Has self-checkout made libraries too quiet? Union pushes back against automation
BCGEU president says checkout stations have taken the heart out of community libraries
The president of one of the province's largest unions is encouraging British Columbians to avoid self-checkout stations at their local libraries — or anywhere else they may find the ubiquitous technology.
Stephanie Smith, president of the B.C. Government Employees Union (BCGEU), told listeners of CBC's Daybreak Kamloops that the automated machines at the Merritt Library have dramatically changed the work of their librarians who they represent.
"One of the things [librarians] love most about their jobs is their interaction with the people who use libraries," she explained.
But now, Smith says, self-checkouts have minimized the opportunity for librarians to interact with their patrons, which threatens the sense of community both library visitors and employees seek.
Self-checkouts were introduced at all but one of the Thompson Nicola Regional District's 13 libraries in the spring of 2018.
The machines, which were created to provide convenience for customers and cut costs for employers, have become an indelible part of the retail and service landscape. But the technology has also sparked a backlash from some consumers who complain that they can be difficult to use and threaten jobs.
Judy Moore, chief librarian for the TNRD's library system, insists it's not true in its case.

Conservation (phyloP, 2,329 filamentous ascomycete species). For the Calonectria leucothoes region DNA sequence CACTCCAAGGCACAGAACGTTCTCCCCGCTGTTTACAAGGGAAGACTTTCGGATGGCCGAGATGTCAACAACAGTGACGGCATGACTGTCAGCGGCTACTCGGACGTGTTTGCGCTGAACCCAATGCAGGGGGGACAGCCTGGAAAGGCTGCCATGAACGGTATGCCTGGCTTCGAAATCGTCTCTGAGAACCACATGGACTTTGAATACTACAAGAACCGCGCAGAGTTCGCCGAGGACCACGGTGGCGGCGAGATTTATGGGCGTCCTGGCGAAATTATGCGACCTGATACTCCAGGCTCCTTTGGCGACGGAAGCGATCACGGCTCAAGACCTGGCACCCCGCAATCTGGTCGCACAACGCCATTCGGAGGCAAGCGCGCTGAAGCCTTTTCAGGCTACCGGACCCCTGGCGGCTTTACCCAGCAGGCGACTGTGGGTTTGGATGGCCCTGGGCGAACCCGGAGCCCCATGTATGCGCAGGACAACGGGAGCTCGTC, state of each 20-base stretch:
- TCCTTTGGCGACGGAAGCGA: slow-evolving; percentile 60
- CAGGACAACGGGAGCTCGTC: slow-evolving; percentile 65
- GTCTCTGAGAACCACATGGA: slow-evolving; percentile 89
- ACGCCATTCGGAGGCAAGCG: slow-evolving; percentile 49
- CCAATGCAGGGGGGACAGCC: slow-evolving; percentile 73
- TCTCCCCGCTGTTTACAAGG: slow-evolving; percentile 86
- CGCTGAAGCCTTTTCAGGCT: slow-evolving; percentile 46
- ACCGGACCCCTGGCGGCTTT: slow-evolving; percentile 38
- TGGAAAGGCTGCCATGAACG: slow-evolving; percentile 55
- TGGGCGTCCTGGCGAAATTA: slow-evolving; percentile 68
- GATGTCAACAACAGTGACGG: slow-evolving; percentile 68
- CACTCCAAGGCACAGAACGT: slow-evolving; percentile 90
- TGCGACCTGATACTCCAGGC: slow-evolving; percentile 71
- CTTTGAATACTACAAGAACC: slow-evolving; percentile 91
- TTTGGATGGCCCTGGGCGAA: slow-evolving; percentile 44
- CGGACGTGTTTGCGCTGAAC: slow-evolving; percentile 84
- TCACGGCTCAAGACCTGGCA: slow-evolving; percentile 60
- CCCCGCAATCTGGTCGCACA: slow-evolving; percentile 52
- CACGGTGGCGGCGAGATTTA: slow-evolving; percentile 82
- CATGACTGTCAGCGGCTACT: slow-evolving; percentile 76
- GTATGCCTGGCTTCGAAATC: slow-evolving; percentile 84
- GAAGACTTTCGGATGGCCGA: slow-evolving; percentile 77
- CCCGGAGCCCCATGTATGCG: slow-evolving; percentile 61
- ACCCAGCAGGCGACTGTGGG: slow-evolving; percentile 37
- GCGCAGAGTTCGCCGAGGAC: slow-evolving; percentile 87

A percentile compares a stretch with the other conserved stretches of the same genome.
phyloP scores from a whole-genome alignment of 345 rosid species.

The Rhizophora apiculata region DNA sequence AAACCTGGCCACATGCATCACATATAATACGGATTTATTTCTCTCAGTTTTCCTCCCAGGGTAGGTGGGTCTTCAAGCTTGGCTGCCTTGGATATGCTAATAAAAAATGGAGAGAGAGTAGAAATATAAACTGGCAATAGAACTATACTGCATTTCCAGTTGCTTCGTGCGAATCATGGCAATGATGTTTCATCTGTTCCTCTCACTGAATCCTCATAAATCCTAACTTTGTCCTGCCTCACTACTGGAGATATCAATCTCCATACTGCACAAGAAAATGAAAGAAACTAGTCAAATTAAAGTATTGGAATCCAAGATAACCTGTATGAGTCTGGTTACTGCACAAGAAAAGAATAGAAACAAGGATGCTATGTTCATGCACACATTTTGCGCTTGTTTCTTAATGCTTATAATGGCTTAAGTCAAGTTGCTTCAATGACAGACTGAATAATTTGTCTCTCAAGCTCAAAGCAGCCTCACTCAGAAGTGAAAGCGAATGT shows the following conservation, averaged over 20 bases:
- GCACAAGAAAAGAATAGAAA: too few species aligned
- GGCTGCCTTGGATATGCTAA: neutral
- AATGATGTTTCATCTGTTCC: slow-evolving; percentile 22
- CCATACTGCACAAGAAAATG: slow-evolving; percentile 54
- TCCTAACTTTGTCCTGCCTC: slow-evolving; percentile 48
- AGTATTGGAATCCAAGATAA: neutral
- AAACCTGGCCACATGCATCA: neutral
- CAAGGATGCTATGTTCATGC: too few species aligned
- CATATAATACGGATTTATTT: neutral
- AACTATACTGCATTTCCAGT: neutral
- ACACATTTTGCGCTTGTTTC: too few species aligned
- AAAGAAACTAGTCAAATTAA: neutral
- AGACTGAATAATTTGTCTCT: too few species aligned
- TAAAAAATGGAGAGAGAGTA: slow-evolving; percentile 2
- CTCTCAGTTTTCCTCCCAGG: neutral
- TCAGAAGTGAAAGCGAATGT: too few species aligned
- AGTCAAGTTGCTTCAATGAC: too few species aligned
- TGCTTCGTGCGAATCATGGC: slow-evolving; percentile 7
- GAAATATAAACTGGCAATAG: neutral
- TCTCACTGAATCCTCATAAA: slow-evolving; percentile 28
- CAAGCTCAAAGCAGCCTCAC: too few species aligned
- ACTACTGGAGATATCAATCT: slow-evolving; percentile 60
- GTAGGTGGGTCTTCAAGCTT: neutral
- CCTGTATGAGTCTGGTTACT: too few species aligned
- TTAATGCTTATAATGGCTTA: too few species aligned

"There's been zero cuts to our library budgets since the self-checks have been deployed," Moore later told Daybreak Kamloops. There has been no loss of staff either, she added.
Nor has Moore received many complaints about the machines, which she says have a high usage rate.
"The rationale for bringing in the self-checks was to move forward with a new model of service, one that would provide for greater staff and community engagement efforts," Moore said. "We have an after-school club now. We have a book club that's appealing to our adults within the community. On trend, we have meditation and yoga that will be offered this fall."
But the union president has her doubts.
"Automation is often more about reducing labour costs than increasing efficiencies," she said. "I guess my question is do those self checkouts free up cashiers to do other jobs? Or, is it simply easier not to hire more cashiers?"
While retail experts believe automation is here to stay, some businesses have reversed course and decided to get rid of their machines. Earlier this year, CBC reported that three Canadian Tire locations in Toronto had removed the self-checkout option.
Meanwhile, the small American grocery chain, PCC Community Markets, recently said it was planning to take out automated machines from the nine locations that featured them.
To maintain their status as community gathering places, Smith hopes libraries will follow suit.
"The heart of a library is the librarian and the people who work there," she said. "It's very difficult to have that feeling of that community hub when you're interacting with an automatic checkout."
And if library goers heed the BCGEU's call to boycott self-checkouts? "That would be problematic," said Moore.
With files from Sophia Harris